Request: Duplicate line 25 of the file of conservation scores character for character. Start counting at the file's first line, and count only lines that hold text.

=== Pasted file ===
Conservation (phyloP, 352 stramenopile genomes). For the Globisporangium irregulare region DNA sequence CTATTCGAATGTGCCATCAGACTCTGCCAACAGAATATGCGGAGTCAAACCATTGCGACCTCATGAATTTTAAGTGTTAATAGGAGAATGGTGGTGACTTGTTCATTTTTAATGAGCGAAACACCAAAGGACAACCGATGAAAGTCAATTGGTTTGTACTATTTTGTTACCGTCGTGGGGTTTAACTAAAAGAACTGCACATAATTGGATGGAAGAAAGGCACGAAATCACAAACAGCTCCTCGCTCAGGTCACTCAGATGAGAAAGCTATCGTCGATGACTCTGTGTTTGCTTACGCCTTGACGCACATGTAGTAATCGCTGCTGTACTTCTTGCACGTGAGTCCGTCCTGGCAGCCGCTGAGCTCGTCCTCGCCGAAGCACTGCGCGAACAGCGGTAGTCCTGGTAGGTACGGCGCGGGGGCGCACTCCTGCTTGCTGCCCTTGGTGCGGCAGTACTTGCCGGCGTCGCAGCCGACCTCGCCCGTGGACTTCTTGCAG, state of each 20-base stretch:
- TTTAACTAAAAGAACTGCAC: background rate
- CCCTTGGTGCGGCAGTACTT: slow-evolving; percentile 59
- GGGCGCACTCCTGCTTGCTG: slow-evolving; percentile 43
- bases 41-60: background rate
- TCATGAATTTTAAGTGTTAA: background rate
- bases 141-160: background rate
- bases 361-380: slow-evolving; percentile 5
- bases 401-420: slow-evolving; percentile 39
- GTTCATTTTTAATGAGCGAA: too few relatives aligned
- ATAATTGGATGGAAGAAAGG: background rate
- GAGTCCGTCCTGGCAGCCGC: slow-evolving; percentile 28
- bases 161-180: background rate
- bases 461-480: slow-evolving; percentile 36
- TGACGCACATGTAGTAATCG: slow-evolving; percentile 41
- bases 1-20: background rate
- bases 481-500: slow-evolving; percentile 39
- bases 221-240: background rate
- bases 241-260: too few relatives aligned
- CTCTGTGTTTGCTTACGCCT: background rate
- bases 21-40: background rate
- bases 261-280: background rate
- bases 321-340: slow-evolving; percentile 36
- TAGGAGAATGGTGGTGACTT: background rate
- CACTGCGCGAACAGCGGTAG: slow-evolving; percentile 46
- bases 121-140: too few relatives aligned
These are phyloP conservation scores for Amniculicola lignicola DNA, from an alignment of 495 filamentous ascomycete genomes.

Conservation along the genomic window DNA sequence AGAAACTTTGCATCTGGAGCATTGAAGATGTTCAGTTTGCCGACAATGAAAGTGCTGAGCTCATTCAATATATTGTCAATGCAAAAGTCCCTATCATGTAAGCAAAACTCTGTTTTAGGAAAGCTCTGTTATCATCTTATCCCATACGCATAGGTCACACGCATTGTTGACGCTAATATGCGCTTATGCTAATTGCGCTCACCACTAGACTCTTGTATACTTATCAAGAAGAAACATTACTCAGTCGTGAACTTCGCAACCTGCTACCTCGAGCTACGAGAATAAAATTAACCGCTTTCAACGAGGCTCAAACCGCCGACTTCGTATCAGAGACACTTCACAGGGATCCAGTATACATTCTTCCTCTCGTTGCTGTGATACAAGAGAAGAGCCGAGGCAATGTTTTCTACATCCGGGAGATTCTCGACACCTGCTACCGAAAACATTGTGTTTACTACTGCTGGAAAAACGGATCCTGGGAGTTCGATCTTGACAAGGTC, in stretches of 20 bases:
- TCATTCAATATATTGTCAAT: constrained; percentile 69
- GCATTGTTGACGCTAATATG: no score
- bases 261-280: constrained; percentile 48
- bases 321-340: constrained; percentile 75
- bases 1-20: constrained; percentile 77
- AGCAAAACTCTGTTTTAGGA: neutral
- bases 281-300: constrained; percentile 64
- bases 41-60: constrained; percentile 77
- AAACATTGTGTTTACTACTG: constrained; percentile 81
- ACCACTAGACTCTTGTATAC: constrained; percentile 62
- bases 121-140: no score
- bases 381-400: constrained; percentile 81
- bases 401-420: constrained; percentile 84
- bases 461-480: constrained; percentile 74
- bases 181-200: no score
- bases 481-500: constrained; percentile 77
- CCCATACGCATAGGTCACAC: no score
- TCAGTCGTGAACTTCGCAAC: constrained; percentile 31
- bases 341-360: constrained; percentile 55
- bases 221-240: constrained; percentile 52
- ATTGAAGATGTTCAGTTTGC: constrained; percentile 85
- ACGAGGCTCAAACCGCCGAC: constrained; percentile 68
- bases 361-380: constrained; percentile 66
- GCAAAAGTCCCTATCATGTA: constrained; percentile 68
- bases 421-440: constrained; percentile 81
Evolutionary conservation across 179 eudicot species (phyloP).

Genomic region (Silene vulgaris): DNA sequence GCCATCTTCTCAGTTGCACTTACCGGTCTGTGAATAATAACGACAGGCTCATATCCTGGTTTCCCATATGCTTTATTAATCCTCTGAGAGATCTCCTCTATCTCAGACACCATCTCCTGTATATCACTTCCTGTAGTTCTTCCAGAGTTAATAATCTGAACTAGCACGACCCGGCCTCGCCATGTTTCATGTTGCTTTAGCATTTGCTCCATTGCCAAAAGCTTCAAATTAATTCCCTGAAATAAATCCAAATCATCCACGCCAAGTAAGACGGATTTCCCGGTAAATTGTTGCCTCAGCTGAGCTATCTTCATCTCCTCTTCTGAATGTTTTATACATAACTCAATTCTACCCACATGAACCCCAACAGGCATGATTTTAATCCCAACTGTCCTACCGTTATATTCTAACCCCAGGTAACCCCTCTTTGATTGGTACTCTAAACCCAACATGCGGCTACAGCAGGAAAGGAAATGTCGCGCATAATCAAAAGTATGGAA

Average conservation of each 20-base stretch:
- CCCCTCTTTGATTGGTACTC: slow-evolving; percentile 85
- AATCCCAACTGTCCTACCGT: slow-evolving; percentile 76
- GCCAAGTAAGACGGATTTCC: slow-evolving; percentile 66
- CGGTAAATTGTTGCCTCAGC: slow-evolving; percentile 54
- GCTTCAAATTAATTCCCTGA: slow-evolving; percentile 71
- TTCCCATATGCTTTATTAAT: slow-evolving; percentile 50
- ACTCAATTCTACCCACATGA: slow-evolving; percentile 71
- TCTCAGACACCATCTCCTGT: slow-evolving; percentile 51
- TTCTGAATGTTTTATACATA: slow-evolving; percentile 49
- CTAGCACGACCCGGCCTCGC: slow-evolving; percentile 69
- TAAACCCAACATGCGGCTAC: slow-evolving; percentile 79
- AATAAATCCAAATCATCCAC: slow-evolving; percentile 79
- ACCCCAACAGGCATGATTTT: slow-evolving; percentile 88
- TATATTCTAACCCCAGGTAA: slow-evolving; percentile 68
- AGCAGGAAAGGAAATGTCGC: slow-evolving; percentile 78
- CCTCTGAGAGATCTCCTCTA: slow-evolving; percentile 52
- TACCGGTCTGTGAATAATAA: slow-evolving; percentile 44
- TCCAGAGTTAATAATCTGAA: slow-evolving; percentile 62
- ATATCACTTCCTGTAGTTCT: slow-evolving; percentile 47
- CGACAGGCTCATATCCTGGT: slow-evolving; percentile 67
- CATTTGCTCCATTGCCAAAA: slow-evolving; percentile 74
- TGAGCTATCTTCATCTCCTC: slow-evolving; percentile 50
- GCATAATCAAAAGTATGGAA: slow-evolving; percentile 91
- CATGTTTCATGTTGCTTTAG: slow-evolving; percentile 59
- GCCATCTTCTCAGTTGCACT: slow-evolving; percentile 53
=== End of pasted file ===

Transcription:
- CACTGCGCGAACAGCGGTAG: slow-evolving; percentile 46